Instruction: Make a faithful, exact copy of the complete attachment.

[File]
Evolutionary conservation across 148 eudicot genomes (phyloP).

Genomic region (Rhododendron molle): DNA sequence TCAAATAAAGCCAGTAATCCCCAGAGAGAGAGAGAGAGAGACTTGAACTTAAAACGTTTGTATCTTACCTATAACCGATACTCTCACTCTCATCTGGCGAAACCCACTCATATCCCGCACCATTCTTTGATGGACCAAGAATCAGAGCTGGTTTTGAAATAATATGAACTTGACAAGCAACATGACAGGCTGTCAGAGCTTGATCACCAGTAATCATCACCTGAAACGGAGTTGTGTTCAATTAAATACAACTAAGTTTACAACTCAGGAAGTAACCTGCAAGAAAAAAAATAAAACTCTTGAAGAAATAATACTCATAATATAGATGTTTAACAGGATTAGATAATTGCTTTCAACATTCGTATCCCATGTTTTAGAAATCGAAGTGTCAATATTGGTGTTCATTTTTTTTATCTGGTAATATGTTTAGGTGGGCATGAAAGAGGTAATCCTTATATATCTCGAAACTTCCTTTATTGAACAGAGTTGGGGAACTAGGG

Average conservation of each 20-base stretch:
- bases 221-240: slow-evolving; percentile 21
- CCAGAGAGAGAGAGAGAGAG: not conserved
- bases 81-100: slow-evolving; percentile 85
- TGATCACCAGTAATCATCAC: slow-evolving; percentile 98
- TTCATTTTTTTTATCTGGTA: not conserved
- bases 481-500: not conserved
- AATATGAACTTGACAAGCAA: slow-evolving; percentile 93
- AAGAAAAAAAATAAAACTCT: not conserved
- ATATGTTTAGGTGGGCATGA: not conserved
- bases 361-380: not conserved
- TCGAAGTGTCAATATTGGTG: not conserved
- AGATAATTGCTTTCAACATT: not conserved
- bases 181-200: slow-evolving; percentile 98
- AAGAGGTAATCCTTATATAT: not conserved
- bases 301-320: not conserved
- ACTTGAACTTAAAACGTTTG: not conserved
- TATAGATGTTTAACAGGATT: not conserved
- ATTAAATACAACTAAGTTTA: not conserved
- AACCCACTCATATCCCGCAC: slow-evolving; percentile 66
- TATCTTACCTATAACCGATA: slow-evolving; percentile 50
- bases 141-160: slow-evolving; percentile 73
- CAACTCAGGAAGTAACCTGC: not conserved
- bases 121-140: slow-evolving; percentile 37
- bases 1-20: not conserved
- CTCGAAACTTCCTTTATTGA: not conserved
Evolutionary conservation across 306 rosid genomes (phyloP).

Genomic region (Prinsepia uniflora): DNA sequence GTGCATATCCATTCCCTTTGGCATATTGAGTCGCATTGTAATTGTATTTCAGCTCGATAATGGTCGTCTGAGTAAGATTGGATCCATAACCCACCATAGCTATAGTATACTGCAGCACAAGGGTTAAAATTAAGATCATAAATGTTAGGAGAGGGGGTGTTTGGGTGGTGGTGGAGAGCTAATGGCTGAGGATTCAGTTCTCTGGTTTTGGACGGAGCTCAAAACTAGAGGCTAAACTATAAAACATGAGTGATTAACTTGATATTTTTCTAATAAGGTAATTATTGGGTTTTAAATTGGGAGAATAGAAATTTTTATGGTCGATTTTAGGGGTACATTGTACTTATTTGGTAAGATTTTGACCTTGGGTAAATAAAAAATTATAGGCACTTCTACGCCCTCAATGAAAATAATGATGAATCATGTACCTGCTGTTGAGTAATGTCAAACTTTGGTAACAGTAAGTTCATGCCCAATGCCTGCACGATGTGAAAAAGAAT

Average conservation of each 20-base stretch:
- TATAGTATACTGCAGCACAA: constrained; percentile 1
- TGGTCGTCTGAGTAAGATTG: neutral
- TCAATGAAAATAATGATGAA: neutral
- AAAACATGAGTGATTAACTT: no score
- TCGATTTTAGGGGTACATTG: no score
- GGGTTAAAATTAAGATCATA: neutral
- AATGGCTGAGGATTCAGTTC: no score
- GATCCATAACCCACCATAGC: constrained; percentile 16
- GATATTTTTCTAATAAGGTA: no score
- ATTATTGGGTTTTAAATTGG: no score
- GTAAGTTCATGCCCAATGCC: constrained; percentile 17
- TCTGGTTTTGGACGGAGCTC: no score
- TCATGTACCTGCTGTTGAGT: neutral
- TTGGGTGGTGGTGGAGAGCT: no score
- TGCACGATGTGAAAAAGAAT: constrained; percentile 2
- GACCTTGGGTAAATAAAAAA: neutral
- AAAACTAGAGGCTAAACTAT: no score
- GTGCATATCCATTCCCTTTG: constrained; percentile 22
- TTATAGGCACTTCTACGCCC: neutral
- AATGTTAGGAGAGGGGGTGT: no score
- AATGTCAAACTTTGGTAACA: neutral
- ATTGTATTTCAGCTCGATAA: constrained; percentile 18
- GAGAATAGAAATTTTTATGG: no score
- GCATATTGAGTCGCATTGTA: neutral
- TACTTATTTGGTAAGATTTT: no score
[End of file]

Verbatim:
Evolutionary conservation across 148 eudicot genomes (phyloP).

Genomic region (Rhododendron molle): DNA sequence TCAAATAAAGCCAGTAATCCCCAGAGAGAGAGAGAGAGAGACTTGAACTTAAAACGTTTGTATCTTACCTATAACCGATACTCTCACTCTCATCTGGCGAAACCCACTCATATCCCGCACCATTCTTTGATGGACCAAGAATCAGAGCTGGTTTTGAAATAATATGAACTTGACAAGCAACATGACAGGCTGTCAGAGCTTGATCACCAGTAATCATCACCTGAAACGGAGTTGTGTTCAATTAAATACAACTAAGTTTACAACTCAGGAAGTAACCTGCAAGAAAAAAAATAAAACTCTTGAAGAAATAATACTCATAATATAGATGTTTAACAGGATTAGATAATTGCTTTCAACATTCGTATCCCATGTTTTAGAAATCGAAGTGTCAATATTGGTGTTCATTTTTTTTATCTGGTAATATGTTTAGGTGGGCATGAAAGAGGTAATCCTTATATATCTCGAAACTTCCTTTATTGAACAGAGTTGGGGAACTAGGG

Average conservation of each 20-base stretch:
- bases 221-240: slow-evolving; percentile 21
- CCAGAGAGAGAGAGAGAGAG: not conserved
- bases 81-100: slow-evolving; percentile 85
- TGATCACCAGTAATCATCAC: slow-evolving; percentile 98
- TTCATTTTTTTTATCTGGTA: not conserved
- bases 481-500: not conserved
- AATATGAACTTGACAAGCAA: slow-evolving; percentile 93
- AAGAAAAAAAATAAAACTCT: not conserved
- ATATGTTTAGGTGGGCATGA: not conserved
- bases 361-380: not conserved
- TCGAAGTGTCAATATTGGTG: not conserved
- AGATAATTGCTTTCAACATT: not conserved
- bases 181-200: slow-evolving; percentile 98
- AAGAGGTAATCCTTATATAT: not conserved
- bases 301-320: not conserved
- ACTTGAACTTAAAACGTTTG: not conserved
- TATAGATGTTTAACAGGATT: not conserved
- ATTAAATACAACTAAGTTTA: not conserved
- AACCCACTCATATCCCGCAC: slow-evolving; percentile 66
- TATCTTACCTATAACCGATA: slow-evolving; percentile 50
- bases 141-160: slow-evolving; percentile 73
- CAACTCAGGAAGTAACCTGC: not conserved
- bases 121-140: slow-evolving; percentile 37
- bases 1-20: not conserved
- CTCGAAACTTCCTTTATTGA: not conserved
Evolutionary conservation across 306 rosid genomes (phyloP).

Genomic region (Prinsepia uniflora): DNA sequence GTGCATATCCATTCCCTTTGGCATATTGAGTCGCATTGTAATTGTATTTCAGCTCGATAATGGTCGTCTGAGTAAGATTGGATCCATAACCCACCATAGCTATAGTATACTGCAGCACAAGGGTTAAAATTAAGATCATAAATGTTAGGAGAGGGGGTGTTTGGGTGGTGGTGGAGAGCTAATGGCTGAGGATTCAGTTCTCTGGTTTTGGACGGAGCTCAAAACTAGAGGCTAAACTATAAAACATGAGTGATTAACTTGATATTTTTCTAATAAGGTAATTATTGGGTTTTAAATTGGGAGAATAGAAATTTTTATGGTCGATTTTAGGGGTACATTGTACTTATTTGGTAAGATTTTGACCTTGGGTAAATAAAAAATTATAGGCACTTCTACGCCCTCAATGAAAATAATGATGAATCATGTACCTGCTGTTGAGTAATGTCAAACTTTGGTAACAGTAAGTTCATGCCCAATGCCTGCACGATGTGAAAAAGAAT

Average conservation of each 20-base stretch:
- TATAGTATACTGCAGCACAA: constrained; percentile 1
- TGGTCGTCTGAGTAAGATTG: neutral
- TCAATGAAAATAATGATGAA: neutral
- AAAACATGAGTGATTAACTT: no score
- TCGATTTTAGGGGTACATTG: no score
- GGGTTAAAATTAAGATCATA: neutral
- AATGGCTGAGGATTCAGTTC: no score
- GATCCATAACCCACCATAGC: constrained; percentile 16
- GATATTTTTCTAATAAGGTA: no score
- ATTATTGGGTTTTAAATTGG: no score
- GTAAGTTCATGCCCAATGCC: constrained; percentile 17
- TCTGGTTTTGGACGGAGCTC: no score
- TCATGTACCTGCTGTTGAGT: neutral
- TTGGGTGGTGGTGGAGAGCT: no score
- TGCACGATGTGAAAAAGAAT: constrained; percentile 2
- GACCTTGGGTAAATAAAAAA: neutral
- AAAACTAGAGGCTAAACTAT: no score
- GTGCATATCCATTCCCTTTG: constrained; percentile 22
- TTATAGGCACTTCTACGCCC: neutral
- AATGTTAGGAGAGGGGGTGT: no score
- AATGTCAAACTTTGGTAACA: neutral
- ATTGTATTTCAGCTCGATAA: constrained; percentile 18
- GAGAATAGAAATTTTTATGG: no score
- GCATATTGAGTCGCATTGTA: neutral
- TACTTATTTGGTAAGATTTT: no score